black chalk on blue-grey paper. 8 x 83/4" (200 x 220 mm).
Anna Lo Bianco has confirmed the connection of these arm studies to figures in Cortona's great ceiling fresco in the grand hall of the Palazzo Barberini.1 Both arm studies belong to figures in the section illustrating Hercules Hunting the Harpy; the upper arm to the flying central figure, the lower, to one of the corner ignudi.2 Dr. Lo Bianca compares the present drawing to one by the artist in the British Museum (inv. #5211,23) which is for one of the same figures in the ceiling, the one with the extended upper arm of the present drawing.3 The British Museum sheet was executed in black chalk on grey paper. A further black chalk drawing, conserved at the Fogg Art Museum, exhibits a comparable technique and morphology of the out-stretched arm of an angel.4
Cortona labored on the Palazzo Barberini ceiling, arguably his greatest masterpieces, from 1631-1639. In his catalogue entry of the British Museum drawing, Nicholas Turner notes that few studies for that project have survived.5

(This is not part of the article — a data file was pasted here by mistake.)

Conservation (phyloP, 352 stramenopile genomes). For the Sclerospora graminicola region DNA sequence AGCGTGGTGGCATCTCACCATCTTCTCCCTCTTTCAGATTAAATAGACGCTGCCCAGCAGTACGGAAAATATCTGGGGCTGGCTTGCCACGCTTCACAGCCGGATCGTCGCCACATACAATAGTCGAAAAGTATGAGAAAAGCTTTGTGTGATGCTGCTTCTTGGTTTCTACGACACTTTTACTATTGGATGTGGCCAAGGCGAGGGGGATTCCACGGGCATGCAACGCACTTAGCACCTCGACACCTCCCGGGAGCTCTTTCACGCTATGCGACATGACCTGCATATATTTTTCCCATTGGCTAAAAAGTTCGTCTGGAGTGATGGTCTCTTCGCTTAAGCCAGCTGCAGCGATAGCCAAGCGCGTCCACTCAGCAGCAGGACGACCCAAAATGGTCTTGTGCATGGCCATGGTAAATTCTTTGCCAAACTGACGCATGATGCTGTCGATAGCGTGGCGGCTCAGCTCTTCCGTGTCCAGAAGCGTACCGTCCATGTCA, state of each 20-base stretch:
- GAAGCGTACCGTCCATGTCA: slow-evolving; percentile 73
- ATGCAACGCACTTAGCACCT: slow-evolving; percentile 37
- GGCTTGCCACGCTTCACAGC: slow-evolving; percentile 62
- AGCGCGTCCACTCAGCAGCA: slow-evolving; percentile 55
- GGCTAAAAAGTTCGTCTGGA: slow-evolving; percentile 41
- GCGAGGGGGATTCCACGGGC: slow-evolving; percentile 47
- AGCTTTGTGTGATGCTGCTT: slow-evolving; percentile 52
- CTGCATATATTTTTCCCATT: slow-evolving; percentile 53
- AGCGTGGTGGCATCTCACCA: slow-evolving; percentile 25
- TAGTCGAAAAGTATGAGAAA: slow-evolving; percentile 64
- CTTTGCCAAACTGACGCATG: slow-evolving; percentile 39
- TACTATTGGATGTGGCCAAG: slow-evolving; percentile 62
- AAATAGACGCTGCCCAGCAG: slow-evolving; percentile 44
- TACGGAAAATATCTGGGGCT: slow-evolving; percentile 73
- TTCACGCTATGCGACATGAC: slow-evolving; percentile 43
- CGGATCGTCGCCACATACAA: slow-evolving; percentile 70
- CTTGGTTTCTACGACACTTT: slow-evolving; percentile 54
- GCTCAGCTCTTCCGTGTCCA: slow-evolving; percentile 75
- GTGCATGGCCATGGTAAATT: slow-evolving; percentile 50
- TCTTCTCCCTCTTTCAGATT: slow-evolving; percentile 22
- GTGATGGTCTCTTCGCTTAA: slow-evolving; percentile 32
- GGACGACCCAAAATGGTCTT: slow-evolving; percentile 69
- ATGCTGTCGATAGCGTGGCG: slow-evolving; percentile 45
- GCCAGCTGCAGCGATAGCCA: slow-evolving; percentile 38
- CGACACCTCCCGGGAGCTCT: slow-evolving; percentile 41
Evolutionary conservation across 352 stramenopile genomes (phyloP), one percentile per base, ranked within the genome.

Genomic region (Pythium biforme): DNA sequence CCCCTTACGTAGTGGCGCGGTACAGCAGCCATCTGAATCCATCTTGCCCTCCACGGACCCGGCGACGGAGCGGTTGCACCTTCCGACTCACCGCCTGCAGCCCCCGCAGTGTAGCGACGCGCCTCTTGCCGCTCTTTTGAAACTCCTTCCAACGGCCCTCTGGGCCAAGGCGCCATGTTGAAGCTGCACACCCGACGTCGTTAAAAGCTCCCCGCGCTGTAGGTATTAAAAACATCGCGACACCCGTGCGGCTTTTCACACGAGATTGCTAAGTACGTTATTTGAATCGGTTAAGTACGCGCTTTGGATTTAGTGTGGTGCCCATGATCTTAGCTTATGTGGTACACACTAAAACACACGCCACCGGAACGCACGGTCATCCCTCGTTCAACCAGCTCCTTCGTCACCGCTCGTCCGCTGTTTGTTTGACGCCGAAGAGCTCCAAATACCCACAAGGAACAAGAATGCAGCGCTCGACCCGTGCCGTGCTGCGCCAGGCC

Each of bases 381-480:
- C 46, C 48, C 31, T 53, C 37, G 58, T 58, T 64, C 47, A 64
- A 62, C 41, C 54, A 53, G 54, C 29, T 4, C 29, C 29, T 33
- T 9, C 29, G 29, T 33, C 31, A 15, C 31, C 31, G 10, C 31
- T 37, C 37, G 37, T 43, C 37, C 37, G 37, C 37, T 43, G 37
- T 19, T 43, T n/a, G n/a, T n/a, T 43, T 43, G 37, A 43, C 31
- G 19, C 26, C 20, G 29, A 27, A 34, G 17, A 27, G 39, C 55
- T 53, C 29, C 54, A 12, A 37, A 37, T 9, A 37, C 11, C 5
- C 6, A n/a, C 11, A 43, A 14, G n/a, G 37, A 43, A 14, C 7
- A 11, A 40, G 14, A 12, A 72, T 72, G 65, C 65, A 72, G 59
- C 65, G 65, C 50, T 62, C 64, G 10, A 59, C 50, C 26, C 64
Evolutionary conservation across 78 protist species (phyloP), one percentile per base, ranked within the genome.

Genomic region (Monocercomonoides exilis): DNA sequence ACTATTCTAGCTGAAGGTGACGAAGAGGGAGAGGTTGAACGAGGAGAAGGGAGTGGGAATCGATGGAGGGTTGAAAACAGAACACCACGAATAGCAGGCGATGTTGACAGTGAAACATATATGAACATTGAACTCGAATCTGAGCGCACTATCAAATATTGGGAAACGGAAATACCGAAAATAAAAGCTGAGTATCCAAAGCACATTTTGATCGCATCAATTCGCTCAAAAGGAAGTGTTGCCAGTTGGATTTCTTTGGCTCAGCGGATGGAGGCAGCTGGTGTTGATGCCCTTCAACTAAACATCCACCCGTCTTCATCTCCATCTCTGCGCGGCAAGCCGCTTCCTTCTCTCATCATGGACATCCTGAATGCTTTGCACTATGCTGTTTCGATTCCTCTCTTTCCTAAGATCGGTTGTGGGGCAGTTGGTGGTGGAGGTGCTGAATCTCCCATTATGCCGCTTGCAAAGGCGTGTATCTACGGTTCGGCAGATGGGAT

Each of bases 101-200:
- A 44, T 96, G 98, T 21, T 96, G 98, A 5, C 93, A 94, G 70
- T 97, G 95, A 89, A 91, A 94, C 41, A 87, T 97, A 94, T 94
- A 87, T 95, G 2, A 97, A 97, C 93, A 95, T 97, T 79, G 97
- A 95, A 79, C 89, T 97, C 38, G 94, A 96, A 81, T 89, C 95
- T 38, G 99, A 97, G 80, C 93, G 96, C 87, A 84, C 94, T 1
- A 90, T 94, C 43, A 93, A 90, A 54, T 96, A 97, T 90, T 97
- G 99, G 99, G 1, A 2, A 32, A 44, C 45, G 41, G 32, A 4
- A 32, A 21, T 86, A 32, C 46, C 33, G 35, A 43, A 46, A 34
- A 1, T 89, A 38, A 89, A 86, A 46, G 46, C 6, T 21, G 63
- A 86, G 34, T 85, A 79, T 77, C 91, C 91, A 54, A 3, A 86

While we think this lovely drawing aligns well with accepted comparables as mentioned, it is categorized as attributed to as a knowledgeable and notable scholar does not agree with the attribution.6
In an undated letter of about 10 years ago.
Illustrated in Giulio Briganti's Pietro da Cortona, Florence, 1962, pls. 130 &132.
Illustrated in Giulio Briganti's Pietro da Cortona, Florence, 1962, pl. 135.
Monguan and Oberhuber, I grandi disegni italiani del Fogg ArtMuseum di Cambridge, Milan, 1988, cat. #59.
Nicholas Turner, Italian Baroque Drawings, London, 1980, pp. 44-45, illus.
Jorg Martin Merz, some years a go.